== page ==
On the positive side of things, he was a plus-14 during the 2010-11 season. He was also pretty decent at the faceoff circle, winning 51.3 percent of his draws.

    In 2011-12, though, Laich's struggles as the second-line center continued. Laich scored 16 goals and 25 assists. But he was also a minus-eight as opposed to the plus-14 rating he had the year previously. His faceoff win percentage dipped sharply, down to 47.6 percent. In the playoffs, he was only marginally better with a 48.6 percent win ratio.

    This is why as far as centers go, Laich is the weak link on the team. No one plays harder than Laich, but he is just not the natural center that McPhee wants us to believe he is. His declining win percentage on faceoffs and his negative efficiency rating the last time he played a full season have to be a bit of a concern.

    And here is why what McPhee says does not make any sense: If Laich was such a natural fit for a second-line center, then why did McPhee trade for Mike Ribeiro in the first place? When the Ribeiro trade went down, didn't pretty much everyone anoint him as the new second-line center?

    So what changed during the past season, a season that saw Laich play in only nine games while Ribeiro was one of the most consistent players on the entire roster? Did I miss something along the way that should have convinced me that Laich was a better solution as a second-line center than Ribeiro?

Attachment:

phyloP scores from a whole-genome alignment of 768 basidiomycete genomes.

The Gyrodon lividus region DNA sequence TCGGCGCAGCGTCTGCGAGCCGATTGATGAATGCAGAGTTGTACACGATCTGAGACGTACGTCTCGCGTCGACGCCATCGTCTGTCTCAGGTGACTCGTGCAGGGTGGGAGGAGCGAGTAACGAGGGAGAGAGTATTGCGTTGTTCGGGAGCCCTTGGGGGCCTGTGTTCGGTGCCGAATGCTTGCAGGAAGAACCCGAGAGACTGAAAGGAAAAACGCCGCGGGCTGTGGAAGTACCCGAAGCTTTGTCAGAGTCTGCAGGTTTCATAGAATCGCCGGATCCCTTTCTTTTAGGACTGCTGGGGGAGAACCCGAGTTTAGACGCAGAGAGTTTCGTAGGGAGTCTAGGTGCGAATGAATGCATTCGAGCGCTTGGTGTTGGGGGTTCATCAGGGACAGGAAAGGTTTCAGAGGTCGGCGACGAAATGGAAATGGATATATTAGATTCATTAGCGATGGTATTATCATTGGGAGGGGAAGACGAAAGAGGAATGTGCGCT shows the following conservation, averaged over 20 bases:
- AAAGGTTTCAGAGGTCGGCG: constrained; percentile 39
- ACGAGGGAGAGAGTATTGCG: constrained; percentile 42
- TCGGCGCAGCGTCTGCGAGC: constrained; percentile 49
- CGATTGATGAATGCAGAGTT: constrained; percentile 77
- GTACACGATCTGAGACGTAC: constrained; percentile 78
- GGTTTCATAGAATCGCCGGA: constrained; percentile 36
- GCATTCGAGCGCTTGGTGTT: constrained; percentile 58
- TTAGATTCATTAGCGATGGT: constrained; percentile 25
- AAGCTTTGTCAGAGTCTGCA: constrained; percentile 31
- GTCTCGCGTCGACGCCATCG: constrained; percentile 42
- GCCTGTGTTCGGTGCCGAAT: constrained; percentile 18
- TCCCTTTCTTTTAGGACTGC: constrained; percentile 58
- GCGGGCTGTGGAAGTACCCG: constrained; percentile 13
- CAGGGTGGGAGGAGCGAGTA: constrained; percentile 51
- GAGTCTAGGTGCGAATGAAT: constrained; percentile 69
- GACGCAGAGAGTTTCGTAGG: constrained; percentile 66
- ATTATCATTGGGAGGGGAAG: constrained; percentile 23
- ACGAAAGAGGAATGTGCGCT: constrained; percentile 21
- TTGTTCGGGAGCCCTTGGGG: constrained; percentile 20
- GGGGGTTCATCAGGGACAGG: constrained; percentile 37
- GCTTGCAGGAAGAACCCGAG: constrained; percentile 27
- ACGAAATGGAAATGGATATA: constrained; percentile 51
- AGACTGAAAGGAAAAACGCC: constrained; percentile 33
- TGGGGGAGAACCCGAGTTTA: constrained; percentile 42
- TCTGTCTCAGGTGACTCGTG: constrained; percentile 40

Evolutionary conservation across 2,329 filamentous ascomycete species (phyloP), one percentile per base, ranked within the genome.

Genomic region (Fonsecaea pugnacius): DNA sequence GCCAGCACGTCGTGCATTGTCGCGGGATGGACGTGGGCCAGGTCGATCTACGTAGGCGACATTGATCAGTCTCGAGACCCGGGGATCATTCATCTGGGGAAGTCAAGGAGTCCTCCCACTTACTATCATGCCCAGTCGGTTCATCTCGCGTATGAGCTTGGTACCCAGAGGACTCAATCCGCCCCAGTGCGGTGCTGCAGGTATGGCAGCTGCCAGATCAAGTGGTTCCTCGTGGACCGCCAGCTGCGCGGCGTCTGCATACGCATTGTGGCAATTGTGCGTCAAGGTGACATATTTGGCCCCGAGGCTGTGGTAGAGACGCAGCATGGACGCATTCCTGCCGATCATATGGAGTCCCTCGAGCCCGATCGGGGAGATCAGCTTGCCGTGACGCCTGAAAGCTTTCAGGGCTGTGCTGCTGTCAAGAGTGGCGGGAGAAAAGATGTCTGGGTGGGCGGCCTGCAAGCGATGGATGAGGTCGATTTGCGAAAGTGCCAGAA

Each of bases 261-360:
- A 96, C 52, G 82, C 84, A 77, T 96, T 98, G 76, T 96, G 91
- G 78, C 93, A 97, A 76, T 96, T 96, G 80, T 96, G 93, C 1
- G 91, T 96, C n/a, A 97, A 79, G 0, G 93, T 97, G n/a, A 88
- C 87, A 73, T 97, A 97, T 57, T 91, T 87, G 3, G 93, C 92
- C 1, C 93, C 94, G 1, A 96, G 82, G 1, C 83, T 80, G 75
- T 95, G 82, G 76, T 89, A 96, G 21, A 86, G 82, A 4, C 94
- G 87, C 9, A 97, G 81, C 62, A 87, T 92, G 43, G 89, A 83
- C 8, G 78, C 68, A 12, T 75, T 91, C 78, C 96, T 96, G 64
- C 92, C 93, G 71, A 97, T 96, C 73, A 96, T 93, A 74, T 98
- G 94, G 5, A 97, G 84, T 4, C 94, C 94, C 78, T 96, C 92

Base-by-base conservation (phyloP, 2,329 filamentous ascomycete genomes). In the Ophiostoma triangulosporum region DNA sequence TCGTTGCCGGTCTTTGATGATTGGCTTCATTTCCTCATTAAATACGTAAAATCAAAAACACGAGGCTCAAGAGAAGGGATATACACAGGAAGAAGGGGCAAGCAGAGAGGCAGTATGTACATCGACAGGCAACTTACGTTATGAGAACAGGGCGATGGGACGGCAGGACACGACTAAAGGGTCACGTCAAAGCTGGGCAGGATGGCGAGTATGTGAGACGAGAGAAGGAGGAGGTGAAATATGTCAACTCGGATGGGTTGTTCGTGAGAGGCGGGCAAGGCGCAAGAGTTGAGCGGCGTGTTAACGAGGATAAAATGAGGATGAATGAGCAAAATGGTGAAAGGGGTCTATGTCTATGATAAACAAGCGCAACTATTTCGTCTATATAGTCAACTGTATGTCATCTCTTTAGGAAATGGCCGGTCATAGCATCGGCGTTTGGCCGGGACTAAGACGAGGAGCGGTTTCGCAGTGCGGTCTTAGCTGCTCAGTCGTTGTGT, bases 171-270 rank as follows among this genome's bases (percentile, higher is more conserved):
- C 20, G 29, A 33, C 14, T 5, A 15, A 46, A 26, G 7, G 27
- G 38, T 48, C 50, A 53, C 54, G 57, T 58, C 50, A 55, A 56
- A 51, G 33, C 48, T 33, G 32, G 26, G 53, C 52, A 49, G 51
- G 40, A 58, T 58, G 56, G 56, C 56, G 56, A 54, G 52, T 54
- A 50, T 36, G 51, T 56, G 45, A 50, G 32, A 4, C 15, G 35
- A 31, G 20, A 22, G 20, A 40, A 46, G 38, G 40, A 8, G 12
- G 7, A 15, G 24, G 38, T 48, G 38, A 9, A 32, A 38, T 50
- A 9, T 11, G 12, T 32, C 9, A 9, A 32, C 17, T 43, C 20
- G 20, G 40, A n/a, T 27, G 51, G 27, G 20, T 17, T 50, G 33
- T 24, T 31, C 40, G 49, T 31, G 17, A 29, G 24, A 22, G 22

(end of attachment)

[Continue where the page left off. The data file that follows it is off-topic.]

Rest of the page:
I already know I did not miss anything—and neither did you.

    Laich needs to be on the wing where he can add flexibility, depth, balance and creativity to the Caps' lines. Can he play some center too? Absolutely.

    But naming Laich as the second-line center—with the statistics showing this is not the best use of his talents—and not making a move for a true second-line center like Grabovski is what makes Laich the weak link on the Caps as far as centers are concerned.

Right Wing: Martin Erat

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    I have said it many times before that I think the Caps trading Filip Forsberg for Martin Erat and Michael Latta was one of the worst trades in the history of the franchise.

    Don't get me wrong...I think Latta has a lot of potential and could absolutely make a difference for the Caps in the coming years.